I've sailed through past families in my journey through ancestry-land, but I've never been so stumped as I am with aspects of the Mitchell families of Louisiana and Mississippi. I've even encountered other "cousins" who send me information that still mystifies me. Why did these old folks make discovering their lives so difficult? Unlike the East and Southern states like Virginia, Maryland, and North Carolina, there was a time that family name meant something and their lineage was written down.
You can gag at the idea of families wanting to record their lineage for posterity, but it's greater than you think. I am part of their posterity. But as many families journeyed southward to Georgia, Alabama, Mississippi, Tennessee the importance of who they came from weakened. I recall my still-active aunt telling me that when she was attempting to write down her family's history the standard reply was, "We weren't important." Ah, but keeping the chain going is what 's important. They were thinking of the then--a time they weren't interested in knowing, not the now when one and two generations want to connect.
One of my Mitchell "cousins" is as mystified as I about the connections of this Mitchell with that Mitchell. Together we are trying to piece together other people's lines where dates and connections to people have taken a side road from ours. This is where we realize that we should have started this trip some 20 years ago, not wait until we retired and needed something to keep us busy as we age. No, we knew we could only scratch the surface, but a few generations back was better than none.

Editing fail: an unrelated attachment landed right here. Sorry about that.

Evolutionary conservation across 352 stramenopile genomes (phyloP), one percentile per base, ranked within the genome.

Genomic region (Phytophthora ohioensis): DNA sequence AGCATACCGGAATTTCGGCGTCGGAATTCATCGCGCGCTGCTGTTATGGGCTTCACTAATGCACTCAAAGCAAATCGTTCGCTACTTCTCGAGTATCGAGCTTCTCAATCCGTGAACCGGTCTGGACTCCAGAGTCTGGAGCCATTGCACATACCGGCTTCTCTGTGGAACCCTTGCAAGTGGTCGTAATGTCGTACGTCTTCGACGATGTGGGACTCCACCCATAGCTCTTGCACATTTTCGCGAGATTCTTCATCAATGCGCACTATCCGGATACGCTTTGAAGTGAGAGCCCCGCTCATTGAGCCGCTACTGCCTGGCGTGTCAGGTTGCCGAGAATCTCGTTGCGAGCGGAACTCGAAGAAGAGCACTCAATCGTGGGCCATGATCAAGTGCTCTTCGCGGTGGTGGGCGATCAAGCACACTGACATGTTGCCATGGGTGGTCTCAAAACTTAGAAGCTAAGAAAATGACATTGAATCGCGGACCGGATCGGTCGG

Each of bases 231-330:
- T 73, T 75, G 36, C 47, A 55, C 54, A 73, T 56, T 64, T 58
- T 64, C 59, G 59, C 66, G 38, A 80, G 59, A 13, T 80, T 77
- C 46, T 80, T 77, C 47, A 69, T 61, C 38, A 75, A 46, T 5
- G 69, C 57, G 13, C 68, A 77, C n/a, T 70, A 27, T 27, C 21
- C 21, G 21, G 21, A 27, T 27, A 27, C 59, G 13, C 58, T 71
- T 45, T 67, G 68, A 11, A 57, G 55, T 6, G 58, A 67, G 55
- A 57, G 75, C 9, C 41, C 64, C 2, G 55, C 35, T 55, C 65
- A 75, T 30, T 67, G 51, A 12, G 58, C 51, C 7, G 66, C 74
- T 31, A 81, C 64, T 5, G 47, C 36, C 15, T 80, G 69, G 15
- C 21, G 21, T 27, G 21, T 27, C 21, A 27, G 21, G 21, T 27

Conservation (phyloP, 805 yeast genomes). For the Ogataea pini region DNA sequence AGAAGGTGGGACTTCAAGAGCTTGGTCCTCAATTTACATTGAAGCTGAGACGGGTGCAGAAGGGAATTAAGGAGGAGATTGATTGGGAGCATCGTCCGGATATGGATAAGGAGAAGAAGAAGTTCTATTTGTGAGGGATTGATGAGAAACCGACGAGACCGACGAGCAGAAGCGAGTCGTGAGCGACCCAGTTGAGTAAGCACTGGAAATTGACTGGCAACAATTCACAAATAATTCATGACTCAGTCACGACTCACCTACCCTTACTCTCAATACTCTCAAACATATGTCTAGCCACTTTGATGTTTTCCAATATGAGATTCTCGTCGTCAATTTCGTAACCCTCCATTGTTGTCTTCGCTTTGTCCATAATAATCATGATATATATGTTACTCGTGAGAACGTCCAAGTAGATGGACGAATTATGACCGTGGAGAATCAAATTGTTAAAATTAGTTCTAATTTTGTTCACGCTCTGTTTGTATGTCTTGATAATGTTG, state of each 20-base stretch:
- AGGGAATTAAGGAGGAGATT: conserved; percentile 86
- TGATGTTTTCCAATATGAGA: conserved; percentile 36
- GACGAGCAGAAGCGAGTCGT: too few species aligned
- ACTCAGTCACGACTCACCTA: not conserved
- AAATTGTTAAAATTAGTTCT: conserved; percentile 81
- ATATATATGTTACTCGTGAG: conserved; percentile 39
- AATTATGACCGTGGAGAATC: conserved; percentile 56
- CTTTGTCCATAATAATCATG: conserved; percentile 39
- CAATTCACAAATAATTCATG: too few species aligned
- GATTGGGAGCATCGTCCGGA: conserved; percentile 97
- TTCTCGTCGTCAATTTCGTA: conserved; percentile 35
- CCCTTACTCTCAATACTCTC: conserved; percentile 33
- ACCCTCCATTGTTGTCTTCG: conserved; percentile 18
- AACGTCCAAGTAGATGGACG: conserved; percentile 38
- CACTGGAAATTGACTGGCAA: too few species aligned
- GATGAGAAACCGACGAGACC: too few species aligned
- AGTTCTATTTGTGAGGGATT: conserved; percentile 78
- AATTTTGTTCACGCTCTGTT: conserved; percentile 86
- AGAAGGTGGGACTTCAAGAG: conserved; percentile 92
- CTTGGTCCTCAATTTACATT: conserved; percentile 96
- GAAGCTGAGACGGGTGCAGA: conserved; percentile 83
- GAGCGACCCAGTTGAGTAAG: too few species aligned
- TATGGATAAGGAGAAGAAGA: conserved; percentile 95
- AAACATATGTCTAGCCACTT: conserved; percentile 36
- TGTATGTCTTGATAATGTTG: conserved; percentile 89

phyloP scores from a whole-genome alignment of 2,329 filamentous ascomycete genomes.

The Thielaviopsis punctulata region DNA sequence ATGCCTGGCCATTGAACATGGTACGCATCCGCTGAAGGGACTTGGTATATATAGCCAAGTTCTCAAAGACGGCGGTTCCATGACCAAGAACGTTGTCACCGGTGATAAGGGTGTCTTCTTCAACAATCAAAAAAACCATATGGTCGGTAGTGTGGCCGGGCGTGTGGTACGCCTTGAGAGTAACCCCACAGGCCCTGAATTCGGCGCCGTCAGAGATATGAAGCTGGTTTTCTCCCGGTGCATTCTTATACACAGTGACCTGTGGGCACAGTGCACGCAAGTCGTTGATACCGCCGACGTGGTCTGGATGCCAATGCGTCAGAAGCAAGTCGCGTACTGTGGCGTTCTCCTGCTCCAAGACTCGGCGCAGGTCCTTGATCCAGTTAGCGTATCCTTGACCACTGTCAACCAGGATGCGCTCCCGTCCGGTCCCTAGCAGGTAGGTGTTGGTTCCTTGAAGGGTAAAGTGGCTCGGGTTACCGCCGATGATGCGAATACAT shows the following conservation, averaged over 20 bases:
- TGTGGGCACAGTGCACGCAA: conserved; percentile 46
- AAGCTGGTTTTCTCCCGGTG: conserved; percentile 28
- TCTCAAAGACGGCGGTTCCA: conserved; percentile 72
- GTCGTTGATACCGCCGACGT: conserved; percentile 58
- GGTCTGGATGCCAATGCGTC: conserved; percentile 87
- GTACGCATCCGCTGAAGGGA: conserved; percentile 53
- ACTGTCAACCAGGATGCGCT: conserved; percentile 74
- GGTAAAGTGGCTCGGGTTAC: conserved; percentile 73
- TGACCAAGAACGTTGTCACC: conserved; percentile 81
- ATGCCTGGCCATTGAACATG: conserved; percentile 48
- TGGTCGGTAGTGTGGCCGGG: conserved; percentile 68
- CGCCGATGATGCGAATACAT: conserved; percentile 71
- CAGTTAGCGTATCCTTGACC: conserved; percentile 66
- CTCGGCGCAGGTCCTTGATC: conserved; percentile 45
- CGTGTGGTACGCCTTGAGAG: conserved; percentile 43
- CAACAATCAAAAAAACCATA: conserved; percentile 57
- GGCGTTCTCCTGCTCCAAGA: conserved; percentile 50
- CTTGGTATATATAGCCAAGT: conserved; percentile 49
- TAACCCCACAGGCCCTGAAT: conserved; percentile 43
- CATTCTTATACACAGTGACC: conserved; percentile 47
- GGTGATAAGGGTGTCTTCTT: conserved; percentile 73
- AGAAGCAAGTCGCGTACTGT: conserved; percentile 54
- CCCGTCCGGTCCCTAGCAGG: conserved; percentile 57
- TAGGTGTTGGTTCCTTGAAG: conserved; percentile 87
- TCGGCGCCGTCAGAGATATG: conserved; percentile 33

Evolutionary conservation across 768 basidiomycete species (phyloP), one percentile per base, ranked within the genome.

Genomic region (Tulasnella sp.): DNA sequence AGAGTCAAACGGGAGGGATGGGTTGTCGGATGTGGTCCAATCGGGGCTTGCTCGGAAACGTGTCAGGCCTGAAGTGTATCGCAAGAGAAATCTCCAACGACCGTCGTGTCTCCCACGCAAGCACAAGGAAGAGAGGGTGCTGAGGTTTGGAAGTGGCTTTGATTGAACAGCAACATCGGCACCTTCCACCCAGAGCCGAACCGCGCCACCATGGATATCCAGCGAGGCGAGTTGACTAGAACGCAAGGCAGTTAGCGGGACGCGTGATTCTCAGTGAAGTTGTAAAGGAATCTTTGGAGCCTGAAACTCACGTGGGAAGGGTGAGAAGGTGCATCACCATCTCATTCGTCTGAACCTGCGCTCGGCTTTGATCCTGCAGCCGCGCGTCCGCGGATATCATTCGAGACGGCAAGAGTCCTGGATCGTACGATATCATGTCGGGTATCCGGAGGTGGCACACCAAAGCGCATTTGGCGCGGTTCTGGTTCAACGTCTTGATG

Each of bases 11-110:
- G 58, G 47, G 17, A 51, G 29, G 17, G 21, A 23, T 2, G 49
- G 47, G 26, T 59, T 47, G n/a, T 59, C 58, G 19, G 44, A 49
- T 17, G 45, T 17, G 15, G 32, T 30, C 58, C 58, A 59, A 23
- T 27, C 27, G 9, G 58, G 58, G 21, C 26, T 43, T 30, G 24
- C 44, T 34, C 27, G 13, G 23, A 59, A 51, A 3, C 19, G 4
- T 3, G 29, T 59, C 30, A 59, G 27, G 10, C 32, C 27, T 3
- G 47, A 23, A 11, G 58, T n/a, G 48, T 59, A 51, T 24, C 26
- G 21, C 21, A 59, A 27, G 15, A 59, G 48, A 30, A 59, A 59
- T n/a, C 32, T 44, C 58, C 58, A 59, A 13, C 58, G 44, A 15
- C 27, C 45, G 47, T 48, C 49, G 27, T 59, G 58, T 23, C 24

My plan was to find a few generations of relatives. I was pretty ignorant of family ties. I had in mind four families -- two from each of my and my husband's lineage. But those lines developed into additional lines--this person marrying into that family and having 15 kids (no fooling!) who bear the same surname as I and before I knew it the families were multiplying as fast as rabbits. There's no such thing as pulling out six people and their families. The number is more like 1,006 or 10,006.
One point about searching for your long, lost relative -- it is as exciting as a fox hunt. Only you as the hound is seeking anything hidden anywhere that verifies relationships. the thousands of pieces of paper microfilmed of marriage and birth certificates, federal censuses, biographical listings, preserved family histories begun in the 1800's or earlier, DAR applications, countless lists of army enlistees of the various wars, to name a few. You have to know where to look. What helps is finding photos, traipsing through old cemeteries to snap that particular headstone or the old home place and collecting from relatives their photos and sources like birth certificates to lend you for scanning. Then there are the endess number of people you meet who have seen your line and want to know if you have information about a similar relative 200 years back.
All of this makes for an exciting day when the temperature is too hot or too cold or too miserable. Searching can occur when you are bored with television, tired of cleaning house, or have finished the dinner dishes. I've been known to follow a line as late as 3 p.m. when I couldn't let go of the keys because I'd discovered a relative.
There's no way life gets weary for a family researcher. Trust me. I know from experience.